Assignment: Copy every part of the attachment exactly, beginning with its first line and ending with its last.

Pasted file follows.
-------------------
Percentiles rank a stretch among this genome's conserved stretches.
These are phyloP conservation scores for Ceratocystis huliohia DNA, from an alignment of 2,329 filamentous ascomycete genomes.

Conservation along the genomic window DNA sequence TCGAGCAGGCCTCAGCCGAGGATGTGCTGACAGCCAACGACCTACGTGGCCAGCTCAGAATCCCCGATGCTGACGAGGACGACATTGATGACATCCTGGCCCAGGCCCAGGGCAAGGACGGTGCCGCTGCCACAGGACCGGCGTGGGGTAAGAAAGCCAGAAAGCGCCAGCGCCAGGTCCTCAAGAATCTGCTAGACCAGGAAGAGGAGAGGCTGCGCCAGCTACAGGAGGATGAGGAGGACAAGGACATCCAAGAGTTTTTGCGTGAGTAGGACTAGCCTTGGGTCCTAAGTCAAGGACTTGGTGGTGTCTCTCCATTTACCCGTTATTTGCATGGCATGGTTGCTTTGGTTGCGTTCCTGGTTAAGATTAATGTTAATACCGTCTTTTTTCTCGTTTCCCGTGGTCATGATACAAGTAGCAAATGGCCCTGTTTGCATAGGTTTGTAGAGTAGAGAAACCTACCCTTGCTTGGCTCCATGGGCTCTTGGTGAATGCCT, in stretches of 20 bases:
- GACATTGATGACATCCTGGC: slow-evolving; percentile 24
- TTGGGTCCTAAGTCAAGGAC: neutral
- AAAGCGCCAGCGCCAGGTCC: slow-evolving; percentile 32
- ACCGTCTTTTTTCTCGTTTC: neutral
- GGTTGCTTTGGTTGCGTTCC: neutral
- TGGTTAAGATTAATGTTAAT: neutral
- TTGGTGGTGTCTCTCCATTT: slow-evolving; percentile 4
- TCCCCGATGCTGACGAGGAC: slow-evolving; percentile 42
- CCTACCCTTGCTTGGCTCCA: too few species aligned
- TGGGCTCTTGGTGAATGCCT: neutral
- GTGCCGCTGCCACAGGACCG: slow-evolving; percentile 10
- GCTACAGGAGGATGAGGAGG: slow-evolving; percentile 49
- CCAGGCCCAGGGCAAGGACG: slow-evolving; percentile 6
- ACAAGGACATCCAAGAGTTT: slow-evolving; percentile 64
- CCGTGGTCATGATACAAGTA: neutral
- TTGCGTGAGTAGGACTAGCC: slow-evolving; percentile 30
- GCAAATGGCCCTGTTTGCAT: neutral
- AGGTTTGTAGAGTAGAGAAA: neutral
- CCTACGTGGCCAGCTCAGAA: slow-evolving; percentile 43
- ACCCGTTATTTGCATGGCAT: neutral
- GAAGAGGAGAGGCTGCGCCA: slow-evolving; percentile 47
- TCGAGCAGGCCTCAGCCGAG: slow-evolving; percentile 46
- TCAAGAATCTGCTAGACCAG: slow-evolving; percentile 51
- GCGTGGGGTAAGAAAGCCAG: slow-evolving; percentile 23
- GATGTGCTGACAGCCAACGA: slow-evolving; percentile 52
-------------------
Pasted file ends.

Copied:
Percentiles rank a stretch among this genome's conserved stretches.
These are phyloP conservation scores for Ceratocystis huliohia DNA, from an alignment of 2,329 filamentous ascomycete genomes.

Conservation along the genomic window DNA sequence TCGAGCAGGCCTCAGCCGAGGATGTGCTGACAGCCAACGACCTACGTGGCCAGCTCAGAATCCCCGATGCTGACGAGGACGACATTGATGACATCCTGGCCCAGGCCCAGGGCAAGGACGGTGCCGCTGCCACAGGACCGGCGTGGGGTAAGAAAGCCAGAAAGCGCCAGCGCCAGGTCCTCAAGAATCTGCTAGACCAGGAAGAGGAGAGGCTGCGCCAGCTACAGGAGGATGAGGAGGACAAGGACATCCAAGAGTTTTTGCGTGAGTAGGACTAGCCTTGGGTCCTAAGTCAAGGACTTGGTGGTGTCTCTCCATTTACCCGTTATTTGCATGGCATGGTTGCTTTGGTTGCGTTCCTGGTTAAGATTAATGTTAATACCGTCTTTTTTCTCGTTTCCCGTGGTCATGATACAAGTAGCAAATGGCCCTGTTTGCATAGGTTTGTAGAGTAGAGAAACCTACCCTTGCTTGGCTCCATGGGCTCTTGGTGAATGCCT, in stretches of 20 bases:
- GACATTGATGACATCCTGGC: slow-evolving; percentile 24
- TTGGGTCCTAAGTCAAGGAC: neutral
- AAAGCGCCAGCGCCAGGTCC: slow-evolving; percentile 32
- ACCGTCTTTTTTCTCGTTTC: neutral
- GGTTGCTTTGGTTGCGTTCC: neutral
- TGGTTAAGATTAATGTTAAT: neutral
- TTGGTGGTGTCTCTCCATTT: slow-evolving; percentile 4
- TCCCCGATGCTGACGAGGAC: slow-evolving; percentile 42
- CCTACCCTTGCTTGGCTCCA: too few species aligned
- TGGGCTCTTGGTGAATGCCT: neutral
- GTGCCGCTGCCACAGGACCG: slow-evolving; percentile 10
- GCTACAGGAGGATGAGGAGG: slow-evolving; percentile 49
- CCAGGCCCAGGGCAAGGACG: slow-evolving; percentile 6
- ACAAGGACATCCAAGAGTTT: slow-evolving; percentile 64
- CCGTGGTCATGATACAAGTA: neutral
- TTGCGTGAGTAGGACTAGCC: slow-evolving; percentile 30
- GCAAATGGCCCTGTTTGCAT: neutral
- AGGTTTGTAGAGTAGAGAAA: neutral
- CCTACGTGGCCAGCTCAGAA: slow-evolving; percentile 43
- ACCCGTTATTTGCATGGCAT: neutral
- GAAGAGGAGAGGCTGCGCCA: slow-evolving; percentile 47
- TCGAGCAGGCCTCAGCCGAG: slow-evolving; percentile 46
- TCAAGAATCTGCTAGACCAG: slow-evolving; percentile 51
- GCGTGGGGTAAGAAAGCCAG: slow-evolving; percentile 23
- GATGTGCTGACAGCCAACGA: slow-evolving; percentile 52